Guide to EPCs and MEES for charity landlords


23 October 2020

The regulations on Energy Performance Certificates (EPCs) and the Minimum Energy Efficiency Standard (MEES) form part of the Government’s programme to tackle climate change. The aim of the regulations is to bring properties up to certified minimum energy standards, in order to reduce carbon emissions. 

It is important that commercial property investors, including charities, understand the impact of the regulations on their property holdings and dealings with tenants.

EPCs have been a feature of commercial property transactions since 2008, required when a property larger than 50m2, with fixed services for heating/cooling is built, sold or let. Until MEES many prospective buyers and tenants were not too interested in the EPC rating and no one had really heard of enforcement action (relatively modest fines) ever being taken.  

As a result of MEES, in force from 2018, it is now unlawful to let a ‘sub-standard’ property – that is, one with an EPC rating below 'E'. From April 2023 it will become unlawful for a landlord to 'continue' to let a sub-standard property. Where a sub-standard property is to be rented out then either improvement works must be carried out so that the property attains the minimum standard of a least 'E', or an exemption must be claimed. 

No one knows exactly how many sub-standard properties there are but estimates are that the figure for offices is approximately 23%. It seems likely that the minimum standard might be raised in the future. There are some differences in the rules for residential, as opposed to commercial properties. This article is intended to only be an overview of the EPC/MEES regime as it applies to commercial properties.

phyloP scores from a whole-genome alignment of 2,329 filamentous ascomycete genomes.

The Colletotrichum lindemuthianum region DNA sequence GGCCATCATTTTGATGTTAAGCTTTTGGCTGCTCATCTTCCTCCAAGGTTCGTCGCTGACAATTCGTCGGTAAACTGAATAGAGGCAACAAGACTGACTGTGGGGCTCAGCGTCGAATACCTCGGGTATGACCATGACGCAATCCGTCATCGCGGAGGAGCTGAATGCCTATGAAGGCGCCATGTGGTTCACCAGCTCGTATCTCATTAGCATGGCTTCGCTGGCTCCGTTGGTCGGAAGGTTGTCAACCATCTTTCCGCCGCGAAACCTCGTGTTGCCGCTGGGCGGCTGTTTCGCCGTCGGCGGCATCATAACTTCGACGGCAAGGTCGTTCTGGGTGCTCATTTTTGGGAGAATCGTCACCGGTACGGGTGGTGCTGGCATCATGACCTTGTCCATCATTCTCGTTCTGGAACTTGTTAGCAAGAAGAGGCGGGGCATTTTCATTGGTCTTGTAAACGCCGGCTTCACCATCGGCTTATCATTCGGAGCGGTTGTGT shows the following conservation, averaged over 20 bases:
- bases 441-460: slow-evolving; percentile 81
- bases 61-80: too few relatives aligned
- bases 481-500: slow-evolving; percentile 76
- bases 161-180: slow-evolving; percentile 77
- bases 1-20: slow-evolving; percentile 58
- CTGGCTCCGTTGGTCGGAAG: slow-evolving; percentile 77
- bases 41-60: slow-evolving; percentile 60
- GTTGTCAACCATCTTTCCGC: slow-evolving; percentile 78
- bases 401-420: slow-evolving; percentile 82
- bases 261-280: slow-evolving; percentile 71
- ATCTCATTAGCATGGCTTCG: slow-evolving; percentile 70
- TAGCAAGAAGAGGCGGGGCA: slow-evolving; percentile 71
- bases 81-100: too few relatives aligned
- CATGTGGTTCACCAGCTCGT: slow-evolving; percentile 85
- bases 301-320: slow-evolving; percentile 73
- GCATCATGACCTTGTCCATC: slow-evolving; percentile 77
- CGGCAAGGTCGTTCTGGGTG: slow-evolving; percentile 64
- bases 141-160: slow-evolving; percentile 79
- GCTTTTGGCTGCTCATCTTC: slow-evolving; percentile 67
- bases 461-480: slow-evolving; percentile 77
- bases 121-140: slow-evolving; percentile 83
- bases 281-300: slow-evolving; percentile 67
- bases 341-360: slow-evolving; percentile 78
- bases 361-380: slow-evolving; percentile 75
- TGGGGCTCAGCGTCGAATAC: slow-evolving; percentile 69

What are Energy Performance Certificates?

An EPC is prepared by an EPC assessor and rates the energy efficiency of a property on a scale of ‘A’ to ‘G’. The rating is similar to the ratings produced for electrical items, with ‘A’ being the most energy efficient. 

EPCs which already exist are publicly available on the EPC register online and it is possible to download a copy, together with the accompanying Recommendation Report, which will outline the steps which could be taken to further improve the energy efficiency of the property. Some recommendations may be as simple as changing the light bulbs to energy efficient models, but some may require significant financial outlay, such as new heating systems or double-glazing.

EPCs are usually valid for 10 years from the date of issue. Owners of some larger public buildings, for example, colleges and museums, are required to display the EPC on the premises.

Which properties/transactions are exempt from the requirement to obtain an EPC?

Some properties are exempt from the requirement to obtain an EPC and examples include:

  • a temporary building which is only going to be used for two years or less
  • buildings used as a place of worship or for other religious activities
  • an industrial site, workshop or non-residential agricultural building that doesn’t use much energy
  • a detached building with a total floor space under 50m2 or
  • a building which is due to be demolished and all necessary consents for this exist, such as planning.

There are also some transactions which are currently exempt from the requirement to provide an EPC, for example the grant of a renewal lease, a lease extension, a lease surrender and ‘not-for-value’ transactions, although the guidance on how some of these exemptions apply is not terribly clear.